Launch of the Stolen Generations’ testimonies website to mark fourth Anniversary of the National Apology
The Minister for Indigenous Affairs, Jenny Macklin, today launched the Stolen Generations’ Testimonies website at a morning tea with Stolen Generations’ members to mark the fourth anniversary of the National Apology to Indigenous Australians.
Funded in part by the Australian Government, the website has recorded the lives and experiences of more than 30 Stolen Generation members.
These people have shown great strength and courage in generously sharing their experiences and hopefully these moving stories will encourage more Australians to engage in the healing process.
Four years ago, the National Apology to Indigenous Australians, in particular the Stolen Generations, acknowledged the pain and suffering caused by past government policies.
It helped build a bridge of respect between Indigenous and non-Indigenous people and generate the trust so we could work together to tackle Indigenous disadvantage.
The Australian Government recognises that for members of the Stolen Generations, healing is a continuing process that requires ongoing support and understanding.
More than 100 community groups across Australia are also marking the Anniversary of the Apology, thanks to grants of up to $500 from the Aboriginal and Torres Strait Islander Healing Foundation, funded by the Australian Government.
The National Sorry Day Committee also today presented the Minister with seven historically significant documents, showing the ongoing process of healing and reconciliation.
These documents will become a special collection in the Parliamentary library and go on display on the Anniversary of the Apology and National Sorry Day.
The Government has also provided $150,000 to the National Stolen Generations Alliance to undertake a range of activities to build understanding of the history and needs of Stolen Generations members, including a Parliamentary Seminar being held today, Taking the Next Steps – Stolen Generations and Australia’s Universities.
This funding will also support a forum in South Australia to encourage engagement and information sharing on the needs of Stolen Generations.
And the National Sorry Day Committee has received $150,000 to support healing activities and commemorative events throughout the year.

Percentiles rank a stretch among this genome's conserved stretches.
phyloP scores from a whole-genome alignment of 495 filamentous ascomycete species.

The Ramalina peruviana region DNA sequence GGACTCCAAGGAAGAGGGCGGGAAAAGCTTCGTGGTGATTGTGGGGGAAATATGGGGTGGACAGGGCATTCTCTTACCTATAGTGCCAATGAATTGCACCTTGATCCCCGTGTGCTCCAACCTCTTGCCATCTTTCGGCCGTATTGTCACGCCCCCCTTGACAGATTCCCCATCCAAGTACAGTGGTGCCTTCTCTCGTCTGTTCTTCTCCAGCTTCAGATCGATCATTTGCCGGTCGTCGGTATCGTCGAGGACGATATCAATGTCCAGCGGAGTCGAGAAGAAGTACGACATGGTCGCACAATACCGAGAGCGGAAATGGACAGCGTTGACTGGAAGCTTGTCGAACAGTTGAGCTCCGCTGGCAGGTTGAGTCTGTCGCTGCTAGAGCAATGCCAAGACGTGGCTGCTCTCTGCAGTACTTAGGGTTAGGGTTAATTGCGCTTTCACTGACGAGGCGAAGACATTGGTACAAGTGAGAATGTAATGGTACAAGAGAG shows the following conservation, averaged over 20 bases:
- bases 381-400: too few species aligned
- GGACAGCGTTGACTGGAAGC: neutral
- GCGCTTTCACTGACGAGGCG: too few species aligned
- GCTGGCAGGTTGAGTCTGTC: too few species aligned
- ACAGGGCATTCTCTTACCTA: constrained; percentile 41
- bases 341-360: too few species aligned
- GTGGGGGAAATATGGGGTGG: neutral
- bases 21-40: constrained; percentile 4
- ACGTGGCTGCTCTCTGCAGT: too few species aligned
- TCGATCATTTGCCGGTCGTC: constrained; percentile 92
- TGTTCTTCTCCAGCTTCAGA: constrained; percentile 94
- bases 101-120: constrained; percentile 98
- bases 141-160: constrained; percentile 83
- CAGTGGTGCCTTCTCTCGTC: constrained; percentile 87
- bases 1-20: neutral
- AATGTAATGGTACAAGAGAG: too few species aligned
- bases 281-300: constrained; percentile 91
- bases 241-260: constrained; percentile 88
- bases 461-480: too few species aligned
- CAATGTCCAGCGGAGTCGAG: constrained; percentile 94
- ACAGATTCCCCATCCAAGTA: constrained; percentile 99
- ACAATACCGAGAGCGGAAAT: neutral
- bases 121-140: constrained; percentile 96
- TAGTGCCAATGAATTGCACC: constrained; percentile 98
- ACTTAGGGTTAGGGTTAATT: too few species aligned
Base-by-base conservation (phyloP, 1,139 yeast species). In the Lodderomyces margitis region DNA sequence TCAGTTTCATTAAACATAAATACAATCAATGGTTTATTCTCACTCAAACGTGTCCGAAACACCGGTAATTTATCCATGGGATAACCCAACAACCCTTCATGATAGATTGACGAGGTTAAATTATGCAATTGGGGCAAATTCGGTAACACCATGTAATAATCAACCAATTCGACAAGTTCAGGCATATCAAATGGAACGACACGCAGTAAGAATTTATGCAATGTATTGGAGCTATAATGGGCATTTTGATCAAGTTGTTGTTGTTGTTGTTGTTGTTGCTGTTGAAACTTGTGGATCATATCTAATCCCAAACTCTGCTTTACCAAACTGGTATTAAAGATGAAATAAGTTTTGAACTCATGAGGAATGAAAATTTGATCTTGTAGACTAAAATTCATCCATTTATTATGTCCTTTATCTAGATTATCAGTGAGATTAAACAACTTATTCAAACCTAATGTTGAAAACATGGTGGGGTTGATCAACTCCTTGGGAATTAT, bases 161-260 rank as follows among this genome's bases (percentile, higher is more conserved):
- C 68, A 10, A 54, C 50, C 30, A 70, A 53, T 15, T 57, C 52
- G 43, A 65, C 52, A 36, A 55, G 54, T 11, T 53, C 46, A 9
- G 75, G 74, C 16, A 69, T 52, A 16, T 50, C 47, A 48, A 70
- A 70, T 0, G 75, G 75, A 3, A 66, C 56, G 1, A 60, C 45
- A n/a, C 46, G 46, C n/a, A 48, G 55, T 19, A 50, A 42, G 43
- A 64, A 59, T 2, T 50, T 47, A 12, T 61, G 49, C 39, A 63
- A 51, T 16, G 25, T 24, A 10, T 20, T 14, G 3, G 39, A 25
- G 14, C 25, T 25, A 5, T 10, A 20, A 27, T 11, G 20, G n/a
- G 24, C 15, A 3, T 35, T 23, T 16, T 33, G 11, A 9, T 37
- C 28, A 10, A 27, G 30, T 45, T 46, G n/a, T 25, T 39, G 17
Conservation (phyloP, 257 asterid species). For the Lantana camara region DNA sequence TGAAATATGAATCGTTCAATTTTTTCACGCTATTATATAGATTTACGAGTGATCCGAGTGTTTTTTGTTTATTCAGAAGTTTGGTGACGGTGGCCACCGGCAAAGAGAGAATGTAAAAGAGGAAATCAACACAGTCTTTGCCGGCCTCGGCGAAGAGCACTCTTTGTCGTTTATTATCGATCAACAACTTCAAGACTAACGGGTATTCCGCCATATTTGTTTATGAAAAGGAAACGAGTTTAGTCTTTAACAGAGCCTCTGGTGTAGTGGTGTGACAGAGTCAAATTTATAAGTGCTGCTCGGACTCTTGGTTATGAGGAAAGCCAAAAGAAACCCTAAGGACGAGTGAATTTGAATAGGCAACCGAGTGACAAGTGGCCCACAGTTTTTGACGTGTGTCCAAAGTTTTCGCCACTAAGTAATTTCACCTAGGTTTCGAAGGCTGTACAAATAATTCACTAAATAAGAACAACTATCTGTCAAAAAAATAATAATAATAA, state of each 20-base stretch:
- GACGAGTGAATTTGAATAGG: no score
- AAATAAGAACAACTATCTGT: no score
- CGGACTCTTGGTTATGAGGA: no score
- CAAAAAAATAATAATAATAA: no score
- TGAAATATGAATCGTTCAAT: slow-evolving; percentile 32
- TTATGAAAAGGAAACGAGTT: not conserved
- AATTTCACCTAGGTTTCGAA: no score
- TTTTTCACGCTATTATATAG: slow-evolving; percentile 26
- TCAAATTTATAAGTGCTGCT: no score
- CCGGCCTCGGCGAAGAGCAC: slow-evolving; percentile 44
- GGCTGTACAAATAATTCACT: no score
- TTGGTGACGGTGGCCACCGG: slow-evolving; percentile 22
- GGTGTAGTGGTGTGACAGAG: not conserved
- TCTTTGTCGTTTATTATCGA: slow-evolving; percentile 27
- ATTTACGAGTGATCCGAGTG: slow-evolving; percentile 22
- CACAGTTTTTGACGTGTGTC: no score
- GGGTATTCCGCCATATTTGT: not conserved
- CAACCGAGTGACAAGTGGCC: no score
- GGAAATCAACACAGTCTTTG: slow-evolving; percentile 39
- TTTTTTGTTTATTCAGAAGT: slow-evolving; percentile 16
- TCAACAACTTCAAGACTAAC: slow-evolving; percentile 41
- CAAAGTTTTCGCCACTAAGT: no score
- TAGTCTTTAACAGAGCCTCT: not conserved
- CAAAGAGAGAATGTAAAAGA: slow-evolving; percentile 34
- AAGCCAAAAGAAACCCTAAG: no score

The Government is continuing to work with members of the Stolen Generations and organisations representing these members. We have provided $26.6 million over four years to establish the Healing Foundation to support community-based healing initiatives that address the traumatic legacy of colonisation, forced removals and other past government policies.
The National Apology was a significant moment in our nation's history, but work needs to continue to heal the wounds of past practices.
The recognition of Indigenous people in the Australian Constitution is another step in building a nation based on strong relations and mutual respect, a step that is critical in our efforts to close the gap.
The Stolen Generations’ Testimonies website can be found at: www.stolengenerationstestimonies.com.
The Labor Government launched last month a new website to tackle cyberbullying and help more young people stay safe online.
The Easy Guide to Socialising Online website has been developed in partnership with industry and young people to help parents, children and educators combat cyberbullying and inappropriate content online.
Mr Byrne said that, ‘the Easy Guide website provides a handy overview of all the social networking sites, and step by step instructions on how to report cyberbullying, abuse, and inappropriate content’.
The Easy Guide website is part of the Government’s $125.8 million Cybersafety Plan and has been developed following advice from the Government’s Youth Advisory Group on Cybersafety.
‘The new website provides cybersafety information for 26 social networking sites, search engines and online games, and gives step by step instructions on how to report cyberbullying, abuse and inappropriate content on these sites’, said Mr Byrne.